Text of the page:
If you believe that the Buffalo Sabres are a cursed team, this argument will back up your opinion. The NHL implemented a new rule this year where head coaches would have the power to challenge a goal if he believed the play resulted from a missed off sides call or if there is a potential goal tender interference call.
This new rule wasn't something people were demanding for after the most recent NHL season. The challenge rule has its flaws but the most simple problem it has is this. It slows the game down and takes away the few goals that are scored each game.
Ever since the end of the lockout in 2005, the NHL has lacked the large amounts of offense that it used to have in the 80s and 90s when Wayne Gretzky was tallying 200 points and Teemu Selanne was scoring 76 goals as a rookie. Fast forward to modern day and we see the top stars in the NHL tallying 76 total points. It is a different game in the NHL and not for the better.
According to hockey-reference.com, the average goals a game has gone from what was 3.08 goals per game to now what is one of the all time lows with 2.68 goals a game being scored on average.
There are many reasons for the decline of scoring size of the ice, nets, and goalie play has never been better. However this new rule isn't helping the cause. It is hurting the entertainment value of the NHL.
Since Tuesday of this week, there have been 44 challenges by a head coach. 28 goals have been upheld and 16 have been taken away. Three of those goals taken away were at the mercy of the Buffalo Sabres. Two of those goals would have resulted in Buffalo forcing overtime at the least.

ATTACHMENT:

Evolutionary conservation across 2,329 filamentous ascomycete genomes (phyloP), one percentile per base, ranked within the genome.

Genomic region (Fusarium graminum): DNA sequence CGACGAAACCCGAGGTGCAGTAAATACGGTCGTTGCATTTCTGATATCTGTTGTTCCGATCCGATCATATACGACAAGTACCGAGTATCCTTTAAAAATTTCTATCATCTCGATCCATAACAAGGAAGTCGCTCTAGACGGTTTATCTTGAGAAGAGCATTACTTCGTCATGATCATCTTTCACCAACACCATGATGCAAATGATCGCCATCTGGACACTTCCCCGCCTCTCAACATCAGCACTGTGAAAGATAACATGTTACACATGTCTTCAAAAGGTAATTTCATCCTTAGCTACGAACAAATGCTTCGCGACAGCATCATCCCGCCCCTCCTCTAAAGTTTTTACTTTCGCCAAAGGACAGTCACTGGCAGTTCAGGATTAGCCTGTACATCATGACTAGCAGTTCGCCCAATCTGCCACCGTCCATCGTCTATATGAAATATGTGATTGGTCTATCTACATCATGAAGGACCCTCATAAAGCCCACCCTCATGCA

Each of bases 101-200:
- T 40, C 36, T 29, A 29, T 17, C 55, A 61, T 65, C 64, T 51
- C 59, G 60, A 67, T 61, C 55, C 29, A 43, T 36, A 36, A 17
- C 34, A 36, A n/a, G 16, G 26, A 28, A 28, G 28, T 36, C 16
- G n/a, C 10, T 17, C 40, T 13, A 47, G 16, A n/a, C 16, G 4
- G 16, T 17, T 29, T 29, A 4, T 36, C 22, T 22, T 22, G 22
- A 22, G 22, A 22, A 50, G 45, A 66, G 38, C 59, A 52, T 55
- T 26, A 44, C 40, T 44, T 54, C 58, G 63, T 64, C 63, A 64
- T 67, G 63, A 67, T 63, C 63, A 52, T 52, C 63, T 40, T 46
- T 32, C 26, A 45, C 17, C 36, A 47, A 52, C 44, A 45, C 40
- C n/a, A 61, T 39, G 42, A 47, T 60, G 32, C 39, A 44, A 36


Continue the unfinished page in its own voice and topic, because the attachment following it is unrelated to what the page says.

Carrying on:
As for challenging based on goaltender interference, I have no issue with that. However challenging a decision on a goal based on the fact that a linesmen missed an off sides call is simply frustrating.
If the refs whose jobs are to call the play dead if a forward goes into the offensive zone before the puck does cannot consistently make the right call, then the NHL needs to evaluate its hiring process for referees.
The refs have also been dreadful at making the right penalty calls this year because they simply aren't calling them, but that is a topic for another day.
Another major hole in the coaches challenge call is that even if the player was indeed off sides and the goal is brought back, the time that was spent in the offensive zone is not put back on the clock.
Against Dallas Tuesday night, the Sabres power play goal from Sam Reinhart was taken back after Tyler Ennis was called off sides. What cost the Sabres dearly was the fact that 90 seconds on the power play were lost in space. The play never counted yet the time it took to make it did?
Doesn't seem fair for a team on the man advantage to get punished for a referee's mistake. In theory a team could essentially be in the offensive zone for 5 minutes and score, however if there was a player that went off sides, or a goalie was interfered with in his crease, those 5 minutes are lost and so is the goal.
The coaches challenge poses a new aspect of the game that fans and players a like will have to adjust to. It does correct mistakes that referees miss and although the goals shouldn't count, the rule still has major holes that the NHL needs to fix.
Also it simply hurts the speed and entertainment value of the game.